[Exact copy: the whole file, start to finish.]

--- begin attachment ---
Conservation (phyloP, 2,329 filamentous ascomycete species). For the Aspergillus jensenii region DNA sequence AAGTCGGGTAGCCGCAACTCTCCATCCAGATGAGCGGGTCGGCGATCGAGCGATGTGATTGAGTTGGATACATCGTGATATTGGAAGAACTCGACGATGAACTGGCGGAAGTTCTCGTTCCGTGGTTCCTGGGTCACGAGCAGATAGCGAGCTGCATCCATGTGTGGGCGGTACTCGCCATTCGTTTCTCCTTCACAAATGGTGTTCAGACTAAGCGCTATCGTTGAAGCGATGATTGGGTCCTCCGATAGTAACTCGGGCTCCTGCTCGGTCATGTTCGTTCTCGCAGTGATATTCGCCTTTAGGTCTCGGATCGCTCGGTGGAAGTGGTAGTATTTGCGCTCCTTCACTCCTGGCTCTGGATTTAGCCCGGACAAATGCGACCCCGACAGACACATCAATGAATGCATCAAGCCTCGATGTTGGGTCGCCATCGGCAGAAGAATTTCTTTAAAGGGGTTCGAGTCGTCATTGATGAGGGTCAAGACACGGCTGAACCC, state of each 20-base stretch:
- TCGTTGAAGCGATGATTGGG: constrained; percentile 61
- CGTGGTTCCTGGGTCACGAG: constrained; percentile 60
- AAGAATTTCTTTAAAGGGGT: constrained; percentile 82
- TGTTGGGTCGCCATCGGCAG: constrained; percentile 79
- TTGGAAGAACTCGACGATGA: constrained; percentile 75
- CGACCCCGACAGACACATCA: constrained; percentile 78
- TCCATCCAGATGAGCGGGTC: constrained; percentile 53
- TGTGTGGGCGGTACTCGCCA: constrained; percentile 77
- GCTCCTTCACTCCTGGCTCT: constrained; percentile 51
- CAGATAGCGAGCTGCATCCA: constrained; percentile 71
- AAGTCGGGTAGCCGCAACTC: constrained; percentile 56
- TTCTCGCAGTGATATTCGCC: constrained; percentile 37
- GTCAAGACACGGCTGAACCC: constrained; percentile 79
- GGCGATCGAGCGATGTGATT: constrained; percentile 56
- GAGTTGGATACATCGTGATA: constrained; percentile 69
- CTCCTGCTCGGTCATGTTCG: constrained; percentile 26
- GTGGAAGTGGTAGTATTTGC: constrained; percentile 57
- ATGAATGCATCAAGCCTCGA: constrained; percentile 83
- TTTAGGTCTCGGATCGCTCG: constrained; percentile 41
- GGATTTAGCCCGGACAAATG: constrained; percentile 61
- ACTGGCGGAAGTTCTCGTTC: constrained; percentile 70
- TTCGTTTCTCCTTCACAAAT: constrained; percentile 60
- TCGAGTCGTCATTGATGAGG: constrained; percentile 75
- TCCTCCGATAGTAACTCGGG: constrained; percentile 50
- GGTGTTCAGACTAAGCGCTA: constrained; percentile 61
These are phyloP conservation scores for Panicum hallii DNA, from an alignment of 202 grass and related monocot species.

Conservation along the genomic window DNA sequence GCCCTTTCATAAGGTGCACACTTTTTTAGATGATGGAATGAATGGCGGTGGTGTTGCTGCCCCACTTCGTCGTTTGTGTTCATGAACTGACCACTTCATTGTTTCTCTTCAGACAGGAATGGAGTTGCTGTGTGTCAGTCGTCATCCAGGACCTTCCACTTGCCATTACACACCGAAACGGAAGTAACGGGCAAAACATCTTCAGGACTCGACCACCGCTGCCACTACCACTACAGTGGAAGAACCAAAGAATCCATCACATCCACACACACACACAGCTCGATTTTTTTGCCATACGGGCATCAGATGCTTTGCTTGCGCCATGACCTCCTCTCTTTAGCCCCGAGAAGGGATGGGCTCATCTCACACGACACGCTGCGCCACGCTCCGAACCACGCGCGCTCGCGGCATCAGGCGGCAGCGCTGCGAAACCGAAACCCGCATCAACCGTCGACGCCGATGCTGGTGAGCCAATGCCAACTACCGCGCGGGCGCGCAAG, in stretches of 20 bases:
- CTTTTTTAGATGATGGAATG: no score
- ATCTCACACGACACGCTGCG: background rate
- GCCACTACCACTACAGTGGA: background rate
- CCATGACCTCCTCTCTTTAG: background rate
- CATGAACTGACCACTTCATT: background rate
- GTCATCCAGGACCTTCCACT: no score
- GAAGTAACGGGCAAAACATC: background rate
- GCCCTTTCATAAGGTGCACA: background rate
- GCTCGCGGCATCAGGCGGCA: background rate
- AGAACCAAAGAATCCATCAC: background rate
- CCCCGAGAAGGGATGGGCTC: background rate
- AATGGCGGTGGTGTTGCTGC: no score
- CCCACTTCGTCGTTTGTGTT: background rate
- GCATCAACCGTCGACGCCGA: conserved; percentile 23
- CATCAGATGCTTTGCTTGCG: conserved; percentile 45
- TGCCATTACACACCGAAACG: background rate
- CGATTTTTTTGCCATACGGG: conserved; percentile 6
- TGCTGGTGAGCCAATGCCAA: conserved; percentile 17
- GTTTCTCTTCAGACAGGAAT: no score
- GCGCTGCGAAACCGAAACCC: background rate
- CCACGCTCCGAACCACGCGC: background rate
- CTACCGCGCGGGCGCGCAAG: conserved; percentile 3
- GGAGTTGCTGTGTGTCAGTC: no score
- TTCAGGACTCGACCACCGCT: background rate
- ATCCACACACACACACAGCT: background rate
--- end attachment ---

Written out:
Conservation (phyloP, 2,329 filamentous ascomycete species). For the Aspergillus jensenii region DNA sequence AAGTCGGGTAGCCGCAACTCTCCATCCAGATGAGCGGGTCGGCGATCGAGCGATGTGATTGAGTTGGATACATCGTGATATTGGAAGAACTCGACGATGAACTGGCGGAAGTTCTCGTTCCGTGGTTCCTGGGTCACGAGCAGATAGCGAGCTGCATCCATGTGTGGGCGGTACTCGCCATTCGTTTCTCCTTCACAAATGGTGTTCAGACTAAGCGCTATCGTTGAAGCGATGATTGGGTCCTCCGATAGTAACTCGGGCTCCTGCTCGGTCATGTTCGTTCTCGCAGTGATATTCGCCTTTAGGTCTCGGATCGCTCGGTGGAAGTGGTAGTATTTGCGCTCCTTCACTCCTGGCTCTGGATTTAGCCCGGACAAATGCGACCCCGACAGACACATCAATGAATGCATCAAGCCTCGATGTTGGGTCGCCATCGGCAGAAGAATTTCTTTAAAGGGGTTCGAGTCGTCATTGATGAGGGTCAAGACACGGCTGAACCC, state of each 20-base stretch:
- TCGTTGAAGCGATGATTGGG: constrained; percentile 61
- CGTGGTTCCTGGGTCACGAG: constrained; percentile 60
- AAGAATTTCTTTAAAGGGGT: constrained; percentile 82
- TGTTGGGTCGCCATCGGCAG: constrained; percentile 79
- TTGGAAGAACTCGACGATGA: constrained; percentile 75
- CGACCCCGACAGACACATCA: constrained; percentile 78
- TCCATCCAGATGAGCGGGTC: constrained; percentile 53
- TGTGTGGGCGGTACTCGCCA: constrained; percentile 77
- GCTCCTTCACTCCTGGCTCT: constrained; percentile 51
- CAGATAGCGAGCTGCATCCA: constrained; percentile 71
- AAGTCGGGTAGCCGCAACTC: constrained; percentile 56
- TTCTCGCAGTGATATTCGCC: constrained; percentile 37
- GTCAAGACACGGCTGAACCC: constrained; percentile 79
- GGCGATCGAGCGATGTGATT: constrained; percentile 56
- GAGTTGGATACATCGTGATA: constrained; percentile 69
- CTCCTGCTCGGTCATGTTCG: constrained; percentile 26
- GTGGAAGTGGTAGTATTTGC: constrained; percentile 57
- ATGAATGCATCAAGCCTCGA: constrained; percentile 83
- TTTAGGTCTCGGATCGCTCG: constrained; percentile 41
- GGATTTAGCCCGGACAAATG: constrained; percentile 61
- ACTGGCGGAAGTTCTCGTTC: constrained; percentile 70
- TTCGTTTCTCCTTCACAAAT: constrained; percentile 60
- TCGAGTCGTCATTGATGAGG: constrained; percentile 75
- TCCTCCGATAGTAACTCGGG: constrained; percentile 50
- GGTGTTCAGACTAAGCGCTA: constrained; percentile 61
These are phyloP conservation scores for Panicum hallii DNA, from an alignment of 202 grass and related monocot species.

Conservation along the genomic window DNA sequence GCCCTTTCATAAGGTGCACACTTTTTTAGATGATGGAATGAATGGCGGTGGTGTTGCTGCCCCACTTCGTCGTTTGTGTTCATGAACTGACCACTTCATTGTTTCTCTTCAGACAGGAATGGAGTTGCTGTGTGTCAGTCGTCATCCAGGACCTTCCACTTGCCATTACACACCGAAACGGAAGTAACGGGCAAAACATCTTCAGGACTCGACCACCGCTGCCACTACCACTACAGTGGAAGAACCAAAGAATCCATCACATCCACACACACACACAGCTCGATTTTTTTGCCATACGGGCATCAGATGCTTTGCTTGCGCCATGACCTCCTCTCTTTAGCCCCGAGAAGGGATGGGCTCATCTCACACGACACGCTGCGCCACGCTCCGAACCACGCGCGCTCGCGGCATCAGGCGGCAGCGCTGCGAAACCGAAACCCGCATCAACCGTCGACGCCGATGCTGGTGAGCCAATGCCAACTACCGCGCGGGCGCGCAAG, in stretches of 20 bases:
- CTTTTTTAGATGATGGAATG: no score
- ATCTCACACGACACGCTGCG: background rate
- GCCACTACCACTACAGTGGA: background rate
- CCATGACCTCCTCTCTTTAG: background rate
- CATGAACTGACCACTTCATT: background rate
- GTCATCCAGGACCTTCCACT: no score
- GAAGTAACGGGCAAAACATC: background rate
- GCCCTTTCATAAGGTGCACA: background rate
- GCTCGCGGCATCAGGCGGCA: background rate
- AGAACCAAAGAATCCATCAC: background rate
- CCCCGAGAAGGGATGGGCTC: background rate
- AATGGCGGTGGTGTTGCTGC: no score
- CCCACTTCGTCGTTTGTGTT: background rate
- GCATCAACCGTCGACGCCGA: conserved; percentile 23
- CATCAGATGCTTTGCTTGCG: conserved; percentile 45
- TGCCATTACACACCGAAACG: background rate
- CGATTTTTTTGCCATACGGG: conserved; percentile 6
- TGCTGGTGAGCCAATGCCAA: conserved; percentile 17
- GTTTCTCTTCAGACAGGAAT: no score
- GCGCTGCGAAACCGAAACCC: background rate
- CCACGCTCCGAACCACGCGC: background rate
- CTACCGCGCGGGCGCGCAAG: conserved; percentile 3
- GGAGTTGCTGTGTGTCAGTC: no score
- TTCAGGACTCGACCACCGCT: background rate
- ATCCACACACACACACAGCT: background rate